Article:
FIG. 5 shows a row structure for one type of join index or hash index in the Teradata database. It is assumed for simplicity that we are using 32-bit addressing and that the database administrator issued something like the following statement to create a hash index on the cdr_table 250. What is significant about this hash index is that it creates an index structure that is stored in the Teradata file system on the subscriber_id column but each index structure row contains row-id pointers to the base table rows in cdr_table 250.

All of the discussion applies equally well to certain types of join indexes as they do to hash indexes as well as to 64-bit addressing with appropriate allowances for differing byte alignments and low-level row formats.

    • CREATE HASH INDEX cdr_key3 (subscriber_id) ON cdr_table BY (subscriber_id);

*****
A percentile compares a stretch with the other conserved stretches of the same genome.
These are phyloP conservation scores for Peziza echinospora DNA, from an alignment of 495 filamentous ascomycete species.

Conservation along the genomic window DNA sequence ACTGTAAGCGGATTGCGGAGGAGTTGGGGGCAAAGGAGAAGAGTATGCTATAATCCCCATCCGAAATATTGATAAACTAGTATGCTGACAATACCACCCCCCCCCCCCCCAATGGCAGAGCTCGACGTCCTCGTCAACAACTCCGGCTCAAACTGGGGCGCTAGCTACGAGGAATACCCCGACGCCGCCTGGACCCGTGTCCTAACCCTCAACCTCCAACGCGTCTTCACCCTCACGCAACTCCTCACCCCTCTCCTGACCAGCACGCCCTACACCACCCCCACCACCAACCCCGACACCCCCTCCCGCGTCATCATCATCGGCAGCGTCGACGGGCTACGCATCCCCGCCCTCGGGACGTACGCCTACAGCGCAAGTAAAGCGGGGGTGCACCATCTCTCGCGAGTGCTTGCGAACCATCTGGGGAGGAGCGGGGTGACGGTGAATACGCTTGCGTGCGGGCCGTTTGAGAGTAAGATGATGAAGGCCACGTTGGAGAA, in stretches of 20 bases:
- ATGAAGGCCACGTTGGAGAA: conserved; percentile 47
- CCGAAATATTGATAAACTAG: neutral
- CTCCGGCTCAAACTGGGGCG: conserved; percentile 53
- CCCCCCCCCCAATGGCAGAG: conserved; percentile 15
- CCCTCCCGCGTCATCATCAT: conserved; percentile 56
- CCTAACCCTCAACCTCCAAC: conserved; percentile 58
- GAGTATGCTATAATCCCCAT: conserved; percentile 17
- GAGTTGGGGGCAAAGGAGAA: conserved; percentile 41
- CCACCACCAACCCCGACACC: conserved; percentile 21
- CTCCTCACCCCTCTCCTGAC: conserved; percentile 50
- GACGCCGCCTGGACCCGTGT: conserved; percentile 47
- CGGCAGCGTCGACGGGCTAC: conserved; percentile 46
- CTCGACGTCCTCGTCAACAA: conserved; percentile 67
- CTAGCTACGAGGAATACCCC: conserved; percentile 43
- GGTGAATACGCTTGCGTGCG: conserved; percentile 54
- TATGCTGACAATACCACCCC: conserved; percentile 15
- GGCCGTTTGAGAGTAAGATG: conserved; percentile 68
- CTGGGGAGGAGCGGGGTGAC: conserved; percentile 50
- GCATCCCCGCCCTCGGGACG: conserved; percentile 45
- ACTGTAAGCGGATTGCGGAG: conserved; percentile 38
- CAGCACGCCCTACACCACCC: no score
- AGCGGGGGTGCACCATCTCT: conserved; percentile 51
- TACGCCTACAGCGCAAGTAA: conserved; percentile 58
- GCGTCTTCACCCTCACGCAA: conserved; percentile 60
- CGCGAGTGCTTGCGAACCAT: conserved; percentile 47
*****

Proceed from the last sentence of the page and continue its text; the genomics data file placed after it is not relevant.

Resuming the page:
Once the above hash index is created, a single record in the hash index structure consists of a fixed part that stores the actual subscriber_id value and a repeating part that consists of a sequence of row identifiers. Although FIG. 5 does not explicitly show this, the fixed part and repeating part structures are stored in region 520 of the row whereas the row header is region 525. In the example that we are following, region 520 will contain a single subscriber_id value along with a list of row-id pointers to the base table rows in cdr_table 250. The only commonality associated with the list of row-id pointers in the fixed part is that they are all point to rows in the Teradata file system that all have the same subscriber_id indicated by the value stored in the fixed part.